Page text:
Minnesota calls out CenturyLink over questionable consumer charges

Lori Swanson
CenturyLink customers should check their bills and should not trust that the company is giving them any deal it puts on the table, Minnesota Attorney General Lori Swanson said Wednesday.
Jim Mone | AP file

Updated 2:40 p.m. | Posted 2:08 p.m.

Minnesota Attorney General Lori Swanson has sued CenturyLink, charging that the telecom company has failed to give many customers the prices they're quoted for internet and TV services.

"I want the company to knock it off," she told reporters Wednesday. "It's not OK for a company to quote one price and then charge another for something as basic as cable television and internet services. So, we want an injunction so the company stops doing this to other people."

Customers should check their bills and should not trust that the company is giving them any deal it puts on the table, she added.

At a press conference at the attorney general's St. Paul office, Minneapolis attorney Allen Gibas said he ended up paying hundreds of dollars more than he expected, based on a written offer he received. When he complained, Gibas said CenturyLink told him he had received all the discounts for which he was eligible.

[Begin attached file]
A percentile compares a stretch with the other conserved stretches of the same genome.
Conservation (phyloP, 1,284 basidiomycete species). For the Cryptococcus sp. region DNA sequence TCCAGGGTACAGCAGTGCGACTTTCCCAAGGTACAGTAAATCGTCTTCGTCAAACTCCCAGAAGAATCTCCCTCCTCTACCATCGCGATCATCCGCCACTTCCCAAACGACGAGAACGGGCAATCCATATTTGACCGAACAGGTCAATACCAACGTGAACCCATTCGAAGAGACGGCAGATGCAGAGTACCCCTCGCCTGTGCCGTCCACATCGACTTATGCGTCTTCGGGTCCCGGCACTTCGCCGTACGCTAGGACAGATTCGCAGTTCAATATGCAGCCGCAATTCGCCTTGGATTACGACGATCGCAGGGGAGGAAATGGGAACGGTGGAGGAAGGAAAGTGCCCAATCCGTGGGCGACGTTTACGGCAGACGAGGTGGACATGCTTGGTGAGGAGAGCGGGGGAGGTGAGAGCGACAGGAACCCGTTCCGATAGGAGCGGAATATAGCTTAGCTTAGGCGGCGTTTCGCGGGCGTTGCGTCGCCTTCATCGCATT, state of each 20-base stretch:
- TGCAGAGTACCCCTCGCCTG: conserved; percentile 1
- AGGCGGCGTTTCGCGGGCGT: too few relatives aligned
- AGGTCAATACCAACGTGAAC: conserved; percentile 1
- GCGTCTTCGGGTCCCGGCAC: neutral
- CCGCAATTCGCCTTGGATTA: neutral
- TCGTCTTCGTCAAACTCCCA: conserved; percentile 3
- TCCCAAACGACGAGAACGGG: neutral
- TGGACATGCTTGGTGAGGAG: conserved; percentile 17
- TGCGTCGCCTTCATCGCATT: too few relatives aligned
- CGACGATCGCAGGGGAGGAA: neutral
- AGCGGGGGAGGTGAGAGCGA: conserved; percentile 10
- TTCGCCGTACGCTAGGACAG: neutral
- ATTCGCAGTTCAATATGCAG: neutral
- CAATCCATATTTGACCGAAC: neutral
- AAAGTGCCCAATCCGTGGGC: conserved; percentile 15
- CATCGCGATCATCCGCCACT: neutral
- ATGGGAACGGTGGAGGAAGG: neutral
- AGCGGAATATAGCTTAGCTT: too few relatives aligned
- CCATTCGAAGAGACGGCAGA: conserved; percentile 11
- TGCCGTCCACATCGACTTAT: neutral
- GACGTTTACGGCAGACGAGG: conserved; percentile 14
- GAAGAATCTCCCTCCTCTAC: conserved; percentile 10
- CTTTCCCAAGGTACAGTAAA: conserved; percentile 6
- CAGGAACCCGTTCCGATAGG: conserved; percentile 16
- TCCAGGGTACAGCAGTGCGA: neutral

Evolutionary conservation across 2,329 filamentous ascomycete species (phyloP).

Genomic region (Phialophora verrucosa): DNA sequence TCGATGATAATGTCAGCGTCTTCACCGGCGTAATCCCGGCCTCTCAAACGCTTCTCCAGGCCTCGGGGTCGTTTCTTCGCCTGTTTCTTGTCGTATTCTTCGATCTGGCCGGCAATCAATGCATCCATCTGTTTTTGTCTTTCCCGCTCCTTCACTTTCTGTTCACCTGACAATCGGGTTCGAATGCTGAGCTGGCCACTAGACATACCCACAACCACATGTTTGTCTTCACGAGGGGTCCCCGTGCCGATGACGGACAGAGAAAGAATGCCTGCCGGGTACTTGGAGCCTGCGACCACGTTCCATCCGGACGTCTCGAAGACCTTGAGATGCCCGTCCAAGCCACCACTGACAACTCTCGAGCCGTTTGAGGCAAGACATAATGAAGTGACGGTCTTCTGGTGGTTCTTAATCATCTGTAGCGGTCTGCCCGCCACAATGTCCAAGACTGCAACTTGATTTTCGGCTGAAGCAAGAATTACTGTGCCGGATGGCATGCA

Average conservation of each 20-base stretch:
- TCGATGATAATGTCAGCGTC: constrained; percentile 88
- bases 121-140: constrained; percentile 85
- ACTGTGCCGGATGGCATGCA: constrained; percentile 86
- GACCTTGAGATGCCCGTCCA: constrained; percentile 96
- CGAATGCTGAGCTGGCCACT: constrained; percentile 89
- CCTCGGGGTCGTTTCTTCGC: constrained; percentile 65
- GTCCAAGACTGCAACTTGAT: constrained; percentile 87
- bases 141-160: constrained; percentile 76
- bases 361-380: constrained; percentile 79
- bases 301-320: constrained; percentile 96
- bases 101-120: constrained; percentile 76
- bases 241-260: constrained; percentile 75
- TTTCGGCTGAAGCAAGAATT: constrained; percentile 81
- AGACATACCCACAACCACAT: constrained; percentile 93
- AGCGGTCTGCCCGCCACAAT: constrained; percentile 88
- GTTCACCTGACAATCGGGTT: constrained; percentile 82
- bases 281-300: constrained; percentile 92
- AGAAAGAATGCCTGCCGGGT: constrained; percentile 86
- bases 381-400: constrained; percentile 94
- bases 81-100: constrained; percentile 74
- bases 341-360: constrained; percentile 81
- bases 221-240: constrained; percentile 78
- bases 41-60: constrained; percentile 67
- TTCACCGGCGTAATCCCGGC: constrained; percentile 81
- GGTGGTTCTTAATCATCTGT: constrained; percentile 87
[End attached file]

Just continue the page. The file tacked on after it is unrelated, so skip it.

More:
"The promise that was made to me that was put in writing — thank heavens, I asked to have it put in writing — was not kept," he said.

Swanson said she hopes to get restitution for consumers and give them the option of ending contracts without facing $200 penalties. The attorney general used subpoena authority to obtain internal company communications and recordings of sales agents speaking with customers angry because they weren't getting promised prices.

In a statement, CenturyLink said it's been cooperating with Swanson's inquiry and was "disappointed" she used a press conference "to communicate her concerns instead of contacting CenturyLink directly. We take these allegations seriously and will review and respond in due course."

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